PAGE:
Facts for Features Halloween



Halloween, which dates back to Celtic rituals thousands of years ago, has long been associated with images of witches, ghosts and vampires. Today, Halloween has evolved into a celebration characterized by child-friendly activities, such as costumes, trick-or-treating and carving pumpkins into jack-o’-lanterns.

Dressed to Thrill

A sampling of occupations that one may dress up as for a Halloween costume:


The estimates of athletes, coaches, umpires, and related workers and detectives and criminal investigators are not statistically different from one another.



4,471 The number of motion picture theaters (except drive-ins) in the U.S. in 2013 where one could possibly enjoy a horror movie. California (495), Texas (310), New York (273) and Florida (203) had the most of such establishments. There were 219 drive-in motion picture theaters in 2013 — Ohio had 21 and Pennsylvania had 20 drive-in motion picture theaters. Click here for table.


Acres of pumpkins harvested in the U.S. in 2013, with a total estimated production value of $149.9 million. Of the top six pumpkin-producing states, Illinois led the country by producing an estimated 547.6 million pounds of this vined gourd, followed by California, Ohio, Michigan, New York and then Pennsylvania. Pumpkins are frequently carved as decorations around Halloween.

$820 million

The estimated construction spending on theme/amusement parks in 2014. Halloween events at theme/amusement parks can be frighteningly fun. For more information about construction spending, please visit: <http://www.census.gov/constructionspending>.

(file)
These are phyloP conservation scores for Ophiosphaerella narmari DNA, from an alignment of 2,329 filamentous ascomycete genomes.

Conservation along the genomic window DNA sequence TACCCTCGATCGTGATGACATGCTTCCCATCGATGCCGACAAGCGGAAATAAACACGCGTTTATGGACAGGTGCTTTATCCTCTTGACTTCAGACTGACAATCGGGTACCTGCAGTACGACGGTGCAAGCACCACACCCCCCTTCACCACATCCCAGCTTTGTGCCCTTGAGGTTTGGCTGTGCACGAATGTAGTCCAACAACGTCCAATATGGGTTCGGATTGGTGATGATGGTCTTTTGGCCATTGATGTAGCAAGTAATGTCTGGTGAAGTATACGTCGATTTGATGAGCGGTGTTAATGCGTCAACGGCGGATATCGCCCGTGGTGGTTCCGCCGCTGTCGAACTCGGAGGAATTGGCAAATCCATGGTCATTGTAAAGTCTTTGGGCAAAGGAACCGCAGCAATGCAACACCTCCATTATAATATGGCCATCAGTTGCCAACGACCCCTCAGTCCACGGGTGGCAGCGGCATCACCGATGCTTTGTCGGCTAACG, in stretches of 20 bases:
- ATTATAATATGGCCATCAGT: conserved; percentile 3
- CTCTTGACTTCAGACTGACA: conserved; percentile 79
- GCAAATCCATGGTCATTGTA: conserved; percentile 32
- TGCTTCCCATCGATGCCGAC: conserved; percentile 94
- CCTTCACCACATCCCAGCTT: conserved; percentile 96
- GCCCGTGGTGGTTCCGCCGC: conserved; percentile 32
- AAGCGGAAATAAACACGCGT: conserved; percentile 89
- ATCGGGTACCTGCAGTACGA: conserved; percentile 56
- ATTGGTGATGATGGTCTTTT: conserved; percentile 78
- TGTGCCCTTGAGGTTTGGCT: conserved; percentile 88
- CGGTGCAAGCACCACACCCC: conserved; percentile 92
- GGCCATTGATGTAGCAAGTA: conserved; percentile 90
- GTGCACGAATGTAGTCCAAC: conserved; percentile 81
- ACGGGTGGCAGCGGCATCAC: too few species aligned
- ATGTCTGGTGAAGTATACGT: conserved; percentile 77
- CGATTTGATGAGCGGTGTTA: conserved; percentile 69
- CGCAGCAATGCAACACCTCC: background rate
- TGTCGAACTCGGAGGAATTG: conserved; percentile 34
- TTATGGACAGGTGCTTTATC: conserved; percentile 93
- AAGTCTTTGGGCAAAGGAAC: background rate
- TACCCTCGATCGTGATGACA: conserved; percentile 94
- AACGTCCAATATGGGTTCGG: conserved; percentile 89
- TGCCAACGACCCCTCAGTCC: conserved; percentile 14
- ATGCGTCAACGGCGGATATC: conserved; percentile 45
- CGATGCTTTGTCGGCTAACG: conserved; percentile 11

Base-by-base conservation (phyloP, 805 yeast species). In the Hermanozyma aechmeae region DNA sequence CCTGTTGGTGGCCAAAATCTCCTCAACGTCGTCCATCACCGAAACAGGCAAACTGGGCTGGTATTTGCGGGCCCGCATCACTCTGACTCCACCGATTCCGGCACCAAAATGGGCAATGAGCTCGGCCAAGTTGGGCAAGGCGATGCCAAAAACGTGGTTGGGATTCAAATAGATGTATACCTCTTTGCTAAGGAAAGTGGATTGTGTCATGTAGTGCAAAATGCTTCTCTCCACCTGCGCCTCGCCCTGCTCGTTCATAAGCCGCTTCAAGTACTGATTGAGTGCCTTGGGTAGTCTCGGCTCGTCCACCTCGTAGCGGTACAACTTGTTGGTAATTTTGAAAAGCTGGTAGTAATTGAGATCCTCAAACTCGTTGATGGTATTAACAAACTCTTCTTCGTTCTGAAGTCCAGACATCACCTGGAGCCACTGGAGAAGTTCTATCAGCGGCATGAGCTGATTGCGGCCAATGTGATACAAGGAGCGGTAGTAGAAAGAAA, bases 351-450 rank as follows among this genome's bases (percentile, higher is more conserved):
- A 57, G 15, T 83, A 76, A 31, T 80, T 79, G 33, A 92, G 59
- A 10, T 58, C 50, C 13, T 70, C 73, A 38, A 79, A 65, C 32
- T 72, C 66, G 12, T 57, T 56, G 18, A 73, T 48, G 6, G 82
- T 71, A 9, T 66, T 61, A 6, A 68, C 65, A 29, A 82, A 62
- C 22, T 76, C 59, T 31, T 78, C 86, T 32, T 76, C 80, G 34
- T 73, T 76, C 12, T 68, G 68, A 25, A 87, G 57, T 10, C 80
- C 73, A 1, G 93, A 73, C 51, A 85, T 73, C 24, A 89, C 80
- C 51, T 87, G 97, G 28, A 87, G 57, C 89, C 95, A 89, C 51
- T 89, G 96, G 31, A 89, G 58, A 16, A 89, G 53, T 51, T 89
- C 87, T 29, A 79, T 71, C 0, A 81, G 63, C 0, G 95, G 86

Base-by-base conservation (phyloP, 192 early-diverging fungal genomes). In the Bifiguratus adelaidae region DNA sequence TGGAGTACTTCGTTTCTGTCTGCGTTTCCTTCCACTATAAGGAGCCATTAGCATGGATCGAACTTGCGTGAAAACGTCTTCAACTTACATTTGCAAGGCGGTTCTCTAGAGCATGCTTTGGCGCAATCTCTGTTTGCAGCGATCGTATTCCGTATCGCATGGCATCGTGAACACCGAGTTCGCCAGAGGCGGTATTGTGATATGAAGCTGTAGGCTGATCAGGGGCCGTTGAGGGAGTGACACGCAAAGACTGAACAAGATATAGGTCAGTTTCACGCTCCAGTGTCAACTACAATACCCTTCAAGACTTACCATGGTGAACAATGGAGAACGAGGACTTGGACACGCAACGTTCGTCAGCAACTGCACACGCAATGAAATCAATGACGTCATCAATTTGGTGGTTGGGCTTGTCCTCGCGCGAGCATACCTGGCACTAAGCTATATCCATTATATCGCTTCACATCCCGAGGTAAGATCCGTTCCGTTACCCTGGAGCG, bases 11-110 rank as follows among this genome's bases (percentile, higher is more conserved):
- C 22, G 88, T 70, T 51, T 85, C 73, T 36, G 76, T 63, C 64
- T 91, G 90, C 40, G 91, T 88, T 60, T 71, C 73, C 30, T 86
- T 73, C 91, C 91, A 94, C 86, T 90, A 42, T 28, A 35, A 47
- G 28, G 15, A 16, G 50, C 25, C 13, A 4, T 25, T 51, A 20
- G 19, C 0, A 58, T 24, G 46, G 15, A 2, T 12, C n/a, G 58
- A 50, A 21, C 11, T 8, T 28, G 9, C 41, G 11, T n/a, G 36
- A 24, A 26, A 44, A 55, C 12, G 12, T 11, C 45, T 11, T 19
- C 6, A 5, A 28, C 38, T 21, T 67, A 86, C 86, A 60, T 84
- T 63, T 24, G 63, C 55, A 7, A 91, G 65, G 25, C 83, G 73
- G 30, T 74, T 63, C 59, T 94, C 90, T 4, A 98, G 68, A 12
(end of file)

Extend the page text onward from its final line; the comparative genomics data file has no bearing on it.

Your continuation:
The number of costume rental and formal wear establishments; they had a total of 6,574 paid employees across the nation in 2013 (for the pay period including March 12, 2013). Click here for table.


The number of broomstick and casket manufacturing establishments (for the more authentic witches and vampires); combined, these two industries employed 12,627 people and had a total value of shipments of $3.6 billion in 2012. Click here for table. $1.1 billion Dollar value of U.S. fresh apples exported in 2014. Whether bobbing for or dipping in caramel, apples can be a fun treat around Halloween. Source: U.S. Census Bureau, International Trade Statistics, Commodity Code 080810 https://usatrade.census.gov/